- Popularity and authority of the site: The larger the audience and authority of the resource, the more it cares about its reputation. Accordingly, the probability that your link will disappear somewhere is minimized.
You can monitor purchased links manually, but this option works well when you have only 10–15 placements. But when the number of published links reaches several dozen or even hundreds, the manual method of monitoring is ineffective and takes too much time.
First, you should keep your own register of purchased links in which to record:
- the URL of the published material;
- the URL and anchor of the purchased link;
- cost and date of placement.
This register should be checked monthly with the list of links in the Google Search Console “Links” report:
However, the data in the report is updated on a delay, which is why it is not always possible to discover lost links in time. This is where Netpeak Checker comes to the rescue. With its help, you can regularly monitor the availability of posted publications with links. The process is quite simple:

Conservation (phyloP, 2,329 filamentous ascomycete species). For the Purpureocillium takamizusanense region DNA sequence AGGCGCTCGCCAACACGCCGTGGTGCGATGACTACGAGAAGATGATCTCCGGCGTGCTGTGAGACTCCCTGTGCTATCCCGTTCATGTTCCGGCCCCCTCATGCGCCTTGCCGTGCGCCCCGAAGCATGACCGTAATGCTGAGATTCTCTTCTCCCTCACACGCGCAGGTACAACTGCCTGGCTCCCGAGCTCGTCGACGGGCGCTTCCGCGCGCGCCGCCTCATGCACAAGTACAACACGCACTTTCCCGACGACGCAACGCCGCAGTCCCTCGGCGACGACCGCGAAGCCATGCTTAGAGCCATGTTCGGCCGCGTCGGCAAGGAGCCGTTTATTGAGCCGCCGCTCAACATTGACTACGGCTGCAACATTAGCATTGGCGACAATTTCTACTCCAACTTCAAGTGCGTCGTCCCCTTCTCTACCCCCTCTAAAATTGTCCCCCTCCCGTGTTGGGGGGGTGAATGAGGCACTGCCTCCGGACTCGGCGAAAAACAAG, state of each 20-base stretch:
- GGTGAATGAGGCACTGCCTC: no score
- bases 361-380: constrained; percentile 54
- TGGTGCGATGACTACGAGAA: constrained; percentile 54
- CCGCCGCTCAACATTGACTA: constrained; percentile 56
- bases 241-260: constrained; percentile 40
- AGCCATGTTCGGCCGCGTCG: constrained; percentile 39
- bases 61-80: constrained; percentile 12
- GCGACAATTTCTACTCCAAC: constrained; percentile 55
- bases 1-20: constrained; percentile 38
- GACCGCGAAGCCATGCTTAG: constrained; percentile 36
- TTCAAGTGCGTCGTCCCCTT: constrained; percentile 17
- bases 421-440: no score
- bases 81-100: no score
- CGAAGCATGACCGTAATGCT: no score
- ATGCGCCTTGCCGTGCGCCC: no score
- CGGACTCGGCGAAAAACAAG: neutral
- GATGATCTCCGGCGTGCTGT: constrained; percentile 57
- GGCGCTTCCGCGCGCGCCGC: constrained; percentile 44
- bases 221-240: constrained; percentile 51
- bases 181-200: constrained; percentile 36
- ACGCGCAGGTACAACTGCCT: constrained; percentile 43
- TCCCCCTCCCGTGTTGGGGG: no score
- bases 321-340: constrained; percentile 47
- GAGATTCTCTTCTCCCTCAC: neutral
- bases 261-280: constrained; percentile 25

- Add a list of URLs of published articles to the program:
- In the list of necessary metrics in the right sidebar, mark:
- Status Code — must be equal to 200, if different, the link is considered lost;
- Meta Robots and X-Robots-Tag — must be equal to “(NULL)” or “index, follow”;
- Canonical URL — must be equal to “(NULL)” or the URL of the current publication page;
- Allowed in Robots.txt — the value should be “True”; if “False”, the link is considered lost.
- Run the metrics check by clicking “Start”.
It is recommended to perform this check in conjunction with checking the “Links” report in Google Search Console. For greater effectiveness, it is worth checking the link 2–3 times a month.
Regular monitoring of the availability of purchased links is an essential part of effective link building and site promotion in organic search results. It is essential to promptly detect publications with links that are no longer available or closed for indexing by search bots, and to contact the owners or representatives of donor sites as soon as possible. You can do this by using the Links report in Google Search Console and tracking several metrics in Netpeak Checker.